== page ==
Today is Bonfire Night. Well, it is in Britain at least. It’s a cultural event that is laden with nostalgia for me. Neither my brother nor I live in Britain anymore, so this is an annual event that we generally miss out on. But the memories are fond.
At this time of year as kids in Britain we would wrap up in woollen scarves, hats and gloves and stand excitedly in the dark waiting for the lighting of the bonfire; for the moment when the flames would spring in to life and the wood would start to crackle, for the moment that we could feel the heat on our cold, red cheeks. The guy perched at the top of the fire would eventually fall and burn, the effort of making the figure disappearing literally in a puff of smoke. The crowd would cheer.
Once the bonfire was in full flame, we would turn our excitement to the fireworks which would be next on the evening’s agenda. In the meantime we kept ourselves warm by filling our tummies with soup, a jacket potato or a hot dog or hamburger. To finish it off there would be a toffee apple or Bonfire toffee.
Then the firework display would start and the crowd would “ooh” and “aahhhh” in unison as Catherine Wheels spun, spider fireworks trailed their orange legs across the dark, starry sky and Roman Candles sent shooting stars heaven bound. We would wave our sparklers around, writing our names in light. The bangs, whistles, screeches and crackles echoed across each other as the firework show came to its finale.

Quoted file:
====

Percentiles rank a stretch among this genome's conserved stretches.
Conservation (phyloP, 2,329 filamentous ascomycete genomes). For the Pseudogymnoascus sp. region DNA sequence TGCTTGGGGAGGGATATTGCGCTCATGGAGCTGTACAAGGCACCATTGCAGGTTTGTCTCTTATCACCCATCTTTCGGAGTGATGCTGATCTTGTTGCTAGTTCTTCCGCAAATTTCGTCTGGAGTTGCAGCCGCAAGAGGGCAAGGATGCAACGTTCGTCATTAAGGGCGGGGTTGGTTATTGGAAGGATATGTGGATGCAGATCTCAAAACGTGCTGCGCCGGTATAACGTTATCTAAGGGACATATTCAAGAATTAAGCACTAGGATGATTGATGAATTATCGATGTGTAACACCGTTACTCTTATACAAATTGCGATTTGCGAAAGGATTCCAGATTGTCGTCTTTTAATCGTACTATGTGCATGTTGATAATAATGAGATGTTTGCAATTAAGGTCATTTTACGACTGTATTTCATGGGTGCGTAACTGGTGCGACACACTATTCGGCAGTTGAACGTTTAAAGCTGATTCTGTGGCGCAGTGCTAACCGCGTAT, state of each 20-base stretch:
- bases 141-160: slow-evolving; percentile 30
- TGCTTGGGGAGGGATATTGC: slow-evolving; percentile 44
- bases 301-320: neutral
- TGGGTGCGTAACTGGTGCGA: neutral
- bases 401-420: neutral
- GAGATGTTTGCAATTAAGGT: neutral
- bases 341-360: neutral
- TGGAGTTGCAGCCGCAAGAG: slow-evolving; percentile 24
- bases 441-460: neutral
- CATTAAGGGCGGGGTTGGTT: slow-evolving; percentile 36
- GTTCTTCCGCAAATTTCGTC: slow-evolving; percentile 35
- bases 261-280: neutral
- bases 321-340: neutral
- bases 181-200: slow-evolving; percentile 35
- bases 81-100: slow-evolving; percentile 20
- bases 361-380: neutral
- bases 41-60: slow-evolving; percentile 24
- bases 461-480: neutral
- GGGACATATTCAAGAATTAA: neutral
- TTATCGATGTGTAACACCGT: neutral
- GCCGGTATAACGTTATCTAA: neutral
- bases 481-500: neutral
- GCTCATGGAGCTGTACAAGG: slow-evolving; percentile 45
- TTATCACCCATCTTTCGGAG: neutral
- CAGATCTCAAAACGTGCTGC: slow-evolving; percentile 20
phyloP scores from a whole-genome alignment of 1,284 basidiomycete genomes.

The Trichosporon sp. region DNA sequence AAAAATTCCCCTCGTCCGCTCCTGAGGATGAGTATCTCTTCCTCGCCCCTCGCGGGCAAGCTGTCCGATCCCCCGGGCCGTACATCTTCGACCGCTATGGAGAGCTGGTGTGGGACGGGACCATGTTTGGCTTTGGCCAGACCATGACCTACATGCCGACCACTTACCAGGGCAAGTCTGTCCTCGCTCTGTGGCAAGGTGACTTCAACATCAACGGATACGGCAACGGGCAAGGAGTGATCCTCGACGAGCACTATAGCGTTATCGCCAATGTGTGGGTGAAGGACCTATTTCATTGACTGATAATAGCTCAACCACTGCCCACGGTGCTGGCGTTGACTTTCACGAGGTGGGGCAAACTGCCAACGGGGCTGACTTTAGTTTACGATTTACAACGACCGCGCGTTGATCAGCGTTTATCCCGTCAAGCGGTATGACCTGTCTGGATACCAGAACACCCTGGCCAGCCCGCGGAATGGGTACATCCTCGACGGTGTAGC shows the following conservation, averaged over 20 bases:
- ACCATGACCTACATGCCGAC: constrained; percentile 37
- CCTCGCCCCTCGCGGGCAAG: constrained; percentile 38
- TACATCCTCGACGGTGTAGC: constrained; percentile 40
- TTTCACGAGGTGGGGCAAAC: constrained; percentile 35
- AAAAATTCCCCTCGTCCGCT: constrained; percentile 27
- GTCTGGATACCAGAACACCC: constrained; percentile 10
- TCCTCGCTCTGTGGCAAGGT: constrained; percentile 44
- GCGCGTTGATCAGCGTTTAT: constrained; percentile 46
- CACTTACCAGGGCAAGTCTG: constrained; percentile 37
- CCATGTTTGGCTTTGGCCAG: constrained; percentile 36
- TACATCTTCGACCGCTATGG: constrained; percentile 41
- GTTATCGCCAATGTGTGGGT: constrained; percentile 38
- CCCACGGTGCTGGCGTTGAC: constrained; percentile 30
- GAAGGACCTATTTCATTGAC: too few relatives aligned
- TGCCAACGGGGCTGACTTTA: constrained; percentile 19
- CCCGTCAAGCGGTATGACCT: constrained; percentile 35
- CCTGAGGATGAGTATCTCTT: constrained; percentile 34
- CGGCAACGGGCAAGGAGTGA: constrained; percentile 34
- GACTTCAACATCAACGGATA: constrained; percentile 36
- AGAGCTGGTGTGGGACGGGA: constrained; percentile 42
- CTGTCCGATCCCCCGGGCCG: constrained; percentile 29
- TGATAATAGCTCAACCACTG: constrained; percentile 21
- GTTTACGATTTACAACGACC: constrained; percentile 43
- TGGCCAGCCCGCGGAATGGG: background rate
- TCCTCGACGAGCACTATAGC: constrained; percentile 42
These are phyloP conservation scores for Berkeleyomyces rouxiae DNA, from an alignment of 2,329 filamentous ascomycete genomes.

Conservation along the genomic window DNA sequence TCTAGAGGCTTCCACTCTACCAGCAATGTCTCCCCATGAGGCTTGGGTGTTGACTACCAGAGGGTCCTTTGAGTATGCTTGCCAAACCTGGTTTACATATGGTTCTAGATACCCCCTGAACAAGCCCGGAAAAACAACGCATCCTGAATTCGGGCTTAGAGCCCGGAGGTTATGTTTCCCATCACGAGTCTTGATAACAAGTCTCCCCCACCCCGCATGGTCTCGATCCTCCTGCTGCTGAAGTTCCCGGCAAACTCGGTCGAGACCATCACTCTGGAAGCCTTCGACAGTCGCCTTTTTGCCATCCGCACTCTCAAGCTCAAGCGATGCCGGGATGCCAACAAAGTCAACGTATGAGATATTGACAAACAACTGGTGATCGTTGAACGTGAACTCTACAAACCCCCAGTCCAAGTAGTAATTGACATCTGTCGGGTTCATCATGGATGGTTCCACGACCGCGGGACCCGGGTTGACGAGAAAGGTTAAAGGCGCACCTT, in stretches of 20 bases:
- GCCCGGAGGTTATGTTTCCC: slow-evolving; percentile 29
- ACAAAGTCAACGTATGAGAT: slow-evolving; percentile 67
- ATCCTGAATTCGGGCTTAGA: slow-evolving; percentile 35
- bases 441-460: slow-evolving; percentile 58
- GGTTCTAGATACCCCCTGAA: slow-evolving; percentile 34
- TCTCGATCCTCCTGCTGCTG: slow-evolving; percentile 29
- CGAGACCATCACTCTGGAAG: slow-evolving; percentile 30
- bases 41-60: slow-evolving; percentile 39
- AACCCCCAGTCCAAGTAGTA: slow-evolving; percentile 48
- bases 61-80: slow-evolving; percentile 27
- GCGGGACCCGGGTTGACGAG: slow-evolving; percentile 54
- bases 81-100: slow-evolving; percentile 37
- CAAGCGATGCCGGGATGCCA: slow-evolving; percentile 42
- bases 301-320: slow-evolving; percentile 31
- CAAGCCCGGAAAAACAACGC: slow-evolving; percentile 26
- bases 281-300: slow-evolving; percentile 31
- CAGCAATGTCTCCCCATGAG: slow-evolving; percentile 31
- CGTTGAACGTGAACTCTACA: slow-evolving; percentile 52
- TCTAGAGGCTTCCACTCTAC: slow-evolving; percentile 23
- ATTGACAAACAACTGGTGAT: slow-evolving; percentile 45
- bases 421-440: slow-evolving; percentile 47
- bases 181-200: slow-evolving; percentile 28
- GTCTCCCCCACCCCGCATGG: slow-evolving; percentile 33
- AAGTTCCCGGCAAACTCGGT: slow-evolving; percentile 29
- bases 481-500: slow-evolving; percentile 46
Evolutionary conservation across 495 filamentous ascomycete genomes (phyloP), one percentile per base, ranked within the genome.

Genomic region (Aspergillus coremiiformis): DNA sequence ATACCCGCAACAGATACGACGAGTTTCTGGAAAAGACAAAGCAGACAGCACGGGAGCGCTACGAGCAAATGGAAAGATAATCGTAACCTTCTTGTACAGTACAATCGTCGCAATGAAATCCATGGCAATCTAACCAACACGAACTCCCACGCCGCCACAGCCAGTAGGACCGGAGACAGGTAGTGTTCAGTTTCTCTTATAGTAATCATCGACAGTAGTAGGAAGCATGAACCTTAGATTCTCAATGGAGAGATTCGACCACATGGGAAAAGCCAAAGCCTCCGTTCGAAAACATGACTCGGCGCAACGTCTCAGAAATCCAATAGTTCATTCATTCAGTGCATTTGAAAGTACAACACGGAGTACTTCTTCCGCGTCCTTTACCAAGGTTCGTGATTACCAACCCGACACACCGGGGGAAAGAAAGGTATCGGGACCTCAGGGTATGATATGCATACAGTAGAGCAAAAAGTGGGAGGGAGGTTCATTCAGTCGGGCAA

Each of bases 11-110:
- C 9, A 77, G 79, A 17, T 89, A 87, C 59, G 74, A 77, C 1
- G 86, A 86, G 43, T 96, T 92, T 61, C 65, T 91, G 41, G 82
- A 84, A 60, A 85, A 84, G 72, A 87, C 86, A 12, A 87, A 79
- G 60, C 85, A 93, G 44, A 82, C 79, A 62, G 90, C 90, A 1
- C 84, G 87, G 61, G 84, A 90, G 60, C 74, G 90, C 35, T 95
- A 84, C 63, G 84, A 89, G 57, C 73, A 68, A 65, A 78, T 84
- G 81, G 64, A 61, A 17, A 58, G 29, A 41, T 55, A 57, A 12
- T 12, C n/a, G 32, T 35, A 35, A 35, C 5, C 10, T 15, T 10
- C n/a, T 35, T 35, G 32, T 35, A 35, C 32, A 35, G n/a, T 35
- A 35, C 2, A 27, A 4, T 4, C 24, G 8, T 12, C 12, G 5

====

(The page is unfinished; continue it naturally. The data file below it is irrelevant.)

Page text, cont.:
Bonfire night every 5th November sticks with me, the date holding a feast of childhood memories for me, like a box of treasures I can open every year on this day.Since I moved to the Netherlands in 2000 participating in Bonfire night has become harder and I have only been in the UK to celebrate 5th November twice since 2000. As my children grow up this is a track record I aim to change so that they can learn and take part in a little piece of British history and culture.
For Bonfire night really is an important, traditional English thing. Some people back home have asked over the years “Don’t they celebrate bonfire night in Holland then?” No they don’t. Of course they don’t – the Dutch, in general, have never heard of this 5 November malarkey. After all, Guy Fawkes made no attempt to blow up the Dutch parliament, he set his sights only on the British government. It means nothing outside of Britain.
He in fact had a cunning plan to get rid of the protestant monarch of the time by blowing up Parliament and King James I with it in 1605. The aim was to replace the head of state with a catholic one. Luckily for King James I the gunpowder plot was discovered (the anti-terrorist unit being on full alert back then too by all accounts) and the plotters were arrested and swiftly executed. End of Guy Fawkes and his friends.
On 5th November 1605, the first ‘thanksgiving’ was celebrated and marked with the ringing of church bells and the lighting of bonfires. Hence, why the British, over 400 years later, still light bonfires on 5th November and put an effigy (the guy, named after Guy Fawkes) on top of the fire. We do it because the fireworks represent the foiled gunpowder plot – that, and it’s really pretty, and a good excuse to stand about outside in November and complain about the British weather.
This year however, we plan to rekindle a little of this British family tradition but this time here in the Netherlands at the British Society’s Bonfire Night event in Amsterdam. It’ll be an exciting first Bonfire night for my three sons, and I can stand outside in November and complain about the Dutch weather. All in all, a little piece of cultural Britain in the heart of the Netherlands.